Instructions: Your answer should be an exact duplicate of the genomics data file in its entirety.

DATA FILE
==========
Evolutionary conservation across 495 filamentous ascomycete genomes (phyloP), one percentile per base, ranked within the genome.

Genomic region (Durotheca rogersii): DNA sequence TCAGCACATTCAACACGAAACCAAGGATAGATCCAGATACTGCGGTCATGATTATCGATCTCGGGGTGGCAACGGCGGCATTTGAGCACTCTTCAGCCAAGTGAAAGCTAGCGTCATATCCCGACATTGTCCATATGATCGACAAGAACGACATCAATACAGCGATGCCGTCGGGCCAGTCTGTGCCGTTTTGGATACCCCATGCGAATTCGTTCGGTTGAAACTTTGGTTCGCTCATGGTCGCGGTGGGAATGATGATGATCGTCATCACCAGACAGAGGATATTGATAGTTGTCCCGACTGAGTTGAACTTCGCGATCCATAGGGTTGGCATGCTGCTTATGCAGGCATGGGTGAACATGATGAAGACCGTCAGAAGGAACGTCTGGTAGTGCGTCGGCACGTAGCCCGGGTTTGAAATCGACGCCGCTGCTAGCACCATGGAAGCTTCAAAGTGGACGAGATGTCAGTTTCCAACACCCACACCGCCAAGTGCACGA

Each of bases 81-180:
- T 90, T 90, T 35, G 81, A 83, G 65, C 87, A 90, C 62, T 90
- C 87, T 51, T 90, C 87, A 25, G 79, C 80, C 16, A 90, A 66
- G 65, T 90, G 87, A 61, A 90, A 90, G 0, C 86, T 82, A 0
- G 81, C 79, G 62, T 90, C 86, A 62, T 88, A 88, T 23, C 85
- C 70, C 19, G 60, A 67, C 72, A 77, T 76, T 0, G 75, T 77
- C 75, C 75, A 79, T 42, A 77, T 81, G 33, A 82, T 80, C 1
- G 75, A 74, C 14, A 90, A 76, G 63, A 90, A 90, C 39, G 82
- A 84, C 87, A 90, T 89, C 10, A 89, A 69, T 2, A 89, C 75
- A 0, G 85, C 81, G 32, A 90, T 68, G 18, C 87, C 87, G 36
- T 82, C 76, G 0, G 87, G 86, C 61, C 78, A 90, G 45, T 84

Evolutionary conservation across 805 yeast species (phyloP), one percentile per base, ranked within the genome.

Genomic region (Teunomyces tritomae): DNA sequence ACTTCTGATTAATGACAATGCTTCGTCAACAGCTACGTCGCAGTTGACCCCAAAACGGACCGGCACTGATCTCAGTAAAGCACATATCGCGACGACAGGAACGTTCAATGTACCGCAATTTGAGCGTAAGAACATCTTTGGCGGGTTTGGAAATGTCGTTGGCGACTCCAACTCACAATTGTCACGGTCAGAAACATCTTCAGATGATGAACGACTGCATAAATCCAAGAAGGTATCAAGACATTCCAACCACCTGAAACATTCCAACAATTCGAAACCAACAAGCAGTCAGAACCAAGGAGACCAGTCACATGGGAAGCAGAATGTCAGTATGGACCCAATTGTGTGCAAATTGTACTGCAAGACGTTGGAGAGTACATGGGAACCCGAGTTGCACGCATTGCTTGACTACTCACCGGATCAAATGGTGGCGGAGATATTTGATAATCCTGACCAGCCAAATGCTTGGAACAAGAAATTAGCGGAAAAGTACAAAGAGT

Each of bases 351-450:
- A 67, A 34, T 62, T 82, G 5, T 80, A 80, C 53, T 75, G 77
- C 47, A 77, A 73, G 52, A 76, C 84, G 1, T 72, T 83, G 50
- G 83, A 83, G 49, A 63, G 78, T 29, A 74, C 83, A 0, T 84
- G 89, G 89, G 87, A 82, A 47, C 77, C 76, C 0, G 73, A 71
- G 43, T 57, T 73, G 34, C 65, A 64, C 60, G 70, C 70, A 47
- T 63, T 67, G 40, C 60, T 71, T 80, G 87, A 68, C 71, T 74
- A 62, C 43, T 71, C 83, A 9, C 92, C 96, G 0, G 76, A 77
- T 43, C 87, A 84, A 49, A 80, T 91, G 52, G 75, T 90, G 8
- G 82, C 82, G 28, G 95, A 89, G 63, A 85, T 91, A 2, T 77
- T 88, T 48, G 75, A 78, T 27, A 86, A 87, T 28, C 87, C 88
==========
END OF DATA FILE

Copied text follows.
Evolutionary conservation across 495 filamentous ascomycete genomes (phyloP), one percentile per base, ranked within the genome.

Genomic region (Durotheca rogersii): DNA sequence TCAGCACATTCAACACGAAACCAAGGATAGATCCAGATACTGCGGTCATGATTATCGATCTCGGGGTGGCAACGGCGGCATTTGAGCACTCTTCAGCCAAGTGAAAGCTAGCGTCATATCCCGACATTGTCCATATGATCGACAAGAACGACATCAATACAGCGATGCCGTCGGGCCAGTCTGTGCCGTTTTGGATACCCCATGCGAATTCGTTCGGTTGAAACTTTGGTTCGCTCATGGTCGCGGTGGGAATGATGATGATCGTCATCACCAGACAGAGGATATTGATAGTTGTCCCGACTGAGTTGAACTTCGCGATCCATAGGGTTGGCATGCTGCTTATGCAGGCATGGGTGAACATGATGAAGACCGTCAGAAGGAACGTCTGGTAGTGCGTCGGCACGTAGCCCGGGTTTGAAATCGACGCCGCTGCTAGCACCATGGAAGCTTCAAAGTGGACGAGATGTCAGTTTCCAACACCCACACCGCCAAGTGCACGA

Each of bases 81-180:
- T 90, T 90, T 35, G 81, A 83, G 65, C 87, A 90, C 62, T 90
- C 87, T 51, T 90, C 87, A 25, G 79, C 80, C 16, A 90, A 66
- G 65, T 90, G 87, A 61, A 90, A 90, G 0, C 86, T 82, A 0
- G 81, C 79, G 62, T 90, C 86, A 62, T 88, A 88, T 23, C 85
- C 70, C 19, G 60, A 67, C 72, A 77, T 76, T 0, G 75, T 77
- C 75, C 75, A 79, T 42, A 77, T 81, G 33, A 82, T 80, C 1
- G 75, A 74, C 14, A 90, A 76, G 63, A 90, A 90, C 39, G 82
- A 84, C 87, A 90, T 89, C 10, A 89, A 69, T 2, A 89, C 75
- A 0, G 85, C 81, G 32, A 90, T 68, G 18, C 87, C 87, G 36
- T 82, C 76, G 0, G 87, G 86, C 61, C 78, A 90, G 45, T 84

Evolutionary conservation across 805 yeast species (phyloP), one percentile per base, ranked within the genome.

Genomic region (Teunomyces tritomae): DNA sequence ACTTCTGATTAATGACAATGCTTCGTCAACAGCTACGTCGCAGTTGACCCCAAAACGGACCGGCACTGATCTCAGTAAAGCACATATCGCGACGACAGGAACGTTCAATGTACCGCAATTTGAGCGTAAGAACATCTTTGGCGGGTTTGGAAATGTCGTTGGCGACTCCAACTCACAATTGTCACGGTCAGAAACATCTTCAGATGATGAACGACTGCATAAATCCAAGAAGGTATCAAGACATTCCAACCACCTGAAACATTCCAACAATTCGAAACCAACAAGCAGTCAGAACCAAGGAGACCAGTCACATGGGAAGCAGAATGTCAGTATGGACCCAATTGTGTGCAAATTGTACTGCAAGACGTTGGAGAGTACATGGGAACCCGAGTTGCACGCATTGCTTGACTACTCACCGGATCAAATGGTGGCGGAGATATTTGATAATCCTGACCAGCCAAATGCTTGGAACAAGAAATTAGCGGAAAAGTACAAAGAGT

Each of bases 351-450:
- A 67, A 34, T 62, T 82, G 5, T 80, A 80, C 53, T 75, G 77
- C 47, A 77, A 73, G 52, A 76, C 84, G 1, T 72, T 83, G 50
- G 83, A 83, G 49, A 63, G 78, T 29, A 74, C 83, A 0, T 84
- G 89, G 89, G 87, A 82, A 47, C 77, C 76, C 0, G 73, A 71
- G 43, T 57, T 73, G 34, C 65, A 64, C 60, G 70, C 70, A 47
- T 63, T 67, G 40, C 60, T 71, T 80, G 87, A 68, C 71, T 74
- A 62, C 43, T 71, C 83, A 9, C 92, C 96, G 0, G 76, A 77
- T 43, C 87, A 84, A 49, A 80, T 91, G 52, G 75, T 90, G 8
- G 82, C 82, G 28, G 95, A 89, G 63, A 85, T 91, A 2, T 77
- T 88, T 48, G 75, A 78, T 27, A 86, A 87, T 28, C 87, C 88